More Americans see U.S. as less safe, and Middle East as less stable, as a result of war
PRINCETON, NJ -- Americans are about twice as likely to oppose as they are to favor renewing U.S. combat operations in Iraq if Iraqi forces are unable to maintain security there. These views are shared by Democrats and independents, but a slight majority of Republicans disagree.
These results are based on an Aug. 21-22 USA Today/Gallup poll, conducted in advance of the official transfer of combat operations in Iraq from the U.S. military to Iraqi forces. The last remaining U.S. combat forces actually left Iraq last week. The United States plans to keep a smaller force in the country through the end of 2011.
A Gallup poll conducted earlier this month found Americans pessimistic that Iraqi forces would be able to limit insurgent attacks and maintain order in the country. That poll also found a majority of Americans in favor of sticking to the timetable for complete withdrawal from Iraq regardless of the situation there at the time.
Taken together, the results of the two recent polls on Iraq suggest Americans have little appetite for a continuing major U.S. presence in Iraq even though they believe Iraqis will not be able to handle the situation themselves.
These views exist even though Americans do not believe the war has met two of its stated objectives: making the U.S. safer from terrorism and stabilizing the political situation in the Middle East. On both counts, more Americans believe the situation is now worse rather than better, although substantial minorities believe there has been no change in either situation. Even Republicans, who tend to be most supportive of the war, are dubious the U.S. has achieved these goals.
Americans do, however, acknowledge that Iraqis are better off because of the war -- 52% say this, while 20% believe they are worse off and 21% say there has been no change.
The poll finds 60% of Americans saying the situation in Iraq was not worth going to war over, while 34% believe it was. In recent years, Gallup has also found a consistent majority of Americans saying the United States made a mistake in sending troops to Iraq.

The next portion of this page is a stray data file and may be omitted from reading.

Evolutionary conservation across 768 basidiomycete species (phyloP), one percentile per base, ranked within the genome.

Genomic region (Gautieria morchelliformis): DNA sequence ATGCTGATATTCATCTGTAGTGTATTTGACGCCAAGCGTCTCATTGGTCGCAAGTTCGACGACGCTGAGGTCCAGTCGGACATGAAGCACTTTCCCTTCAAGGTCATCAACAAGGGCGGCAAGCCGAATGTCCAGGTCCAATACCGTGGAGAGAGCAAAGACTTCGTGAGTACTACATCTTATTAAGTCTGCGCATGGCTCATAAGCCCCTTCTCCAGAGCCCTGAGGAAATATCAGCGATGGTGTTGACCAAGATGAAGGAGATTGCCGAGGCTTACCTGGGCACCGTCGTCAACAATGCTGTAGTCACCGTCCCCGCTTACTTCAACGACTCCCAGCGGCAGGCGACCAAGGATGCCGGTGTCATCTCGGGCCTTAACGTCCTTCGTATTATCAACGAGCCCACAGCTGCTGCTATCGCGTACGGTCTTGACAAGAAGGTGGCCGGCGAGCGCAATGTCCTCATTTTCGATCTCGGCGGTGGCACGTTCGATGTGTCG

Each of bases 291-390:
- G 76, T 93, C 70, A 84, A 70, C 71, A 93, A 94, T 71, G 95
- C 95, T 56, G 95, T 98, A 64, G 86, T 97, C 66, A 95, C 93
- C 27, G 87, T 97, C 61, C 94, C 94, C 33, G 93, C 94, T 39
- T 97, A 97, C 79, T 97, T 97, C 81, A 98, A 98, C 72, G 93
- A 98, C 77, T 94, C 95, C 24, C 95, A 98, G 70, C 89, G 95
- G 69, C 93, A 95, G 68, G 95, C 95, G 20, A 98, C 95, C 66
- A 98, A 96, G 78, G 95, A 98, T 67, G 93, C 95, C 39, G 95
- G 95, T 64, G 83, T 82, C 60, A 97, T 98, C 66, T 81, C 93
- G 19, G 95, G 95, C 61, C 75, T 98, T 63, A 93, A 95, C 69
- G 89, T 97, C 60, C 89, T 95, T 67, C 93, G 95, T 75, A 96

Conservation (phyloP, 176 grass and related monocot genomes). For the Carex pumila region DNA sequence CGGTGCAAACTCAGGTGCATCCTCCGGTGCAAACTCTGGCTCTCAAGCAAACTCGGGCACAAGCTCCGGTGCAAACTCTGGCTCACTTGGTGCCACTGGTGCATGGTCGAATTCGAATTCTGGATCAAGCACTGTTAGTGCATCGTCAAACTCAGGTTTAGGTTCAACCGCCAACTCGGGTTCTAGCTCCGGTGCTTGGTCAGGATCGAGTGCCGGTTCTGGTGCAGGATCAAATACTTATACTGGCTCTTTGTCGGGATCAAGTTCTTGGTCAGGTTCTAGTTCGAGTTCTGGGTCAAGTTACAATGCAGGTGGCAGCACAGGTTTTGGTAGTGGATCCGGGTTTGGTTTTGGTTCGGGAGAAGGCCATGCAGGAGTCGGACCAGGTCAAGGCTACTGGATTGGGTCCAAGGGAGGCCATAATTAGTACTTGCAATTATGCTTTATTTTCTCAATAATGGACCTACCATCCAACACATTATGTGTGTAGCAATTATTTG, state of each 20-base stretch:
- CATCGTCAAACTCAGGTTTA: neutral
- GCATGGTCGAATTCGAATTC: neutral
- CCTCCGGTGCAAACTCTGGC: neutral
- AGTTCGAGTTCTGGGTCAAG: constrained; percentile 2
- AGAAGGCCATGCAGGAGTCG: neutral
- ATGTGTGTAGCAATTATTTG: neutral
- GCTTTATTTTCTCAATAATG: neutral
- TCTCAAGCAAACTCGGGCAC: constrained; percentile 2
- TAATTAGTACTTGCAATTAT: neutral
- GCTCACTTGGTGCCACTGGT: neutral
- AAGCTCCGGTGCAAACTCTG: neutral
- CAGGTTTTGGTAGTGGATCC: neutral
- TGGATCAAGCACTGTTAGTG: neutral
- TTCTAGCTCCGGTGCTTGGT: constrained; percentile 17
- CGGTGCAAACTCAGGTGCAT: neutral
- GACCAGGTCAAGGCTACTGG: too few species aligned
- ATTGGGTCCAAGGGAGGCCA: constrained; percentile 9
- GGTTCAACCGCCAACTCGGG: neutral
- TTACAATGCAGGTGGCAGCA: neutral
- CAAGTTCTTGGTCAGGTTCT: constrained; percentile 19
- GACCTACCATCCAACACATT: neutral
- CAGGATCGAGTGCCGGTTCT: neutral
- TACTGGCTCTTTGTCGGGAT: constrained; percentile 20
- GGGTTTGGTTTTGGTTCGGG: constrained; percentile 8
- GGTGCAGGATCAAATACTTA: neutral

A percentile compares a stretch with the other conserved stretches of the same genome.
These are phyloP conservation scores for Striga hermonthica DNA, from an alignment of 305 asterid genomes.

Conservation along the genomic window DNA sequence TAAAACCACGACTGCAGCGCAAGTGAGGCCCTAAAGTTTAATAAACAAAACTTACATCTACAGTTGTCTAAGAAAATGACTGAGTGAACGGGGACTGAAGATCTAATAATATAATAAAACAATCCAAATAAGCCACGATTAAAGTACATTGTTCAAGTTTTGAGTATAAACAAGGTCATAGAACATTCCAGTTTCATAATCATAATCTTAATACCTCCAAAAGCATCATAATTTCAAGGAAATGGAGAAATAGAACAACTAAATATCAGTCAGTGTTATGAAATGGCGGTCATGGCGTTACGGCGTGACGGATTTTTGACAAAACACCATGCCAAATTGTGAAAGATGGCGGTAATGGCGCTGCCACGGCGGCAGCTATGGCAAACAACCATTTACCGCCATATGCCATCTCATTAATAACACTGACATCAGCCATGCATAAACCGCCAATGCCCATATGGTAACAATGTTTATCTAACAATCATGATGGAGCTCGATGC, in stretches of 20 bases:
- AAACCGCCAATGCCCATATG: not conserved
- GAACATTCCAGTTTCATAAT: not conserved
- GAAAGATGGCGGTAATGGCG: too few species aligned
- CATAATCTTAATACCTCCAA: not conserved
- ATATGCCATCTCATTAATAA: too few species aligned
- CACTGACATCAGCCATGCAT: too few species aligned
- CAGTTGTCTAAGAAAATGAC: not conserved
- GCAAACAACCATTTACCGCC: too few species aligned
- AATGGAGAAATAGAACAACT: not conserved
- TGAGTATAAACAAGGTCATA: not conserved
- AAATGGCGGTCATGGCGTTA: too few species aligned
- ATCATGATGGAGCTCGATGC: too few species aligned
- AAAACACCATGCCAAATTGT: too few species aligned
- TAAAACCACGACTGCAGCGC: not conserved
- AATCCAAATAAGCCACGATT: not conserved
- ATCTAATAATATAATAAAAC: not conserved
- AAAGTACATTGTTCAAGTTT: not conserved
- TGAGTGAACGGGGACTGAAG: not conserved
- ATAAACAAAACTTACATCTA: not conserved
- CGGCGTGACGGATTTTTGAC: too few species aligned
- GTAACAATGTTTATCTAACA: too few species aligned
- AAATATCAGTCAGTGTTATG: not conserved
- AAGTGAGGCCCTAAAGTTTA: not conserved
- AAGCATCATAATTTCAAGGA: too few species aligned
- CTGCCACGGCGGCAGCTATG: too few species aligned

Americans are eager to end their more than seven-year involvement in Iraq, even if that could leave Iraqis in charge of a situation they are not equipped to handle, and even if that means the United States has not met some of its stated objectives for going to war. Americans have been negatively disposed to the war for more than five years, and that has changed little even as they have become more optimistic about U.S. progress in the war since the surge of U.S. troops in 2007-2008.
Results for this USA Today/Gallup poll are based on telephone interviews conducted Aug. 21-22, 2010, with a random sample of 1,003 adults, aged 18 and older, living in the continental U.S., selected using random-digit-dial sampling.
For results based on the total sample of national adults, one can say with 95% confidence that the maximum margin of sampling error is ±4 percentage points.
Interviews are conducted with respondents on landline telephones (for respondents with a landline telephone) and cellular phones (for respondents who are cell phone-only). Each sample includes a minimum quota of 150 cell phone-only respondents and 850 landline respondents, with additional minimum quotas among landline respondents for gender within region. Landline respondents are chosen at random within each household on the basis of which member had the most recent birthday.
Samples are weighted by gender, age, race, education, region, and phone lines. Demographic weighting targets are based on the March 2009 Current Population Survey figures for the aged 18 and older non-institutionalized population living in continental U.S. telephone households. All reported margins of sampling error include the computed design effects for weighting and sample design.
In addition to sampling error, question wording and practical difficulties in conducting surveys can introduce error or bias into the findings of public opinion polls.
The questions reported here were asked of a random half-sample of respondents for two nights on the Gallup Daily tracking survey.
For more details on Gallup's polling methodology, visit http://www.gallup.com/.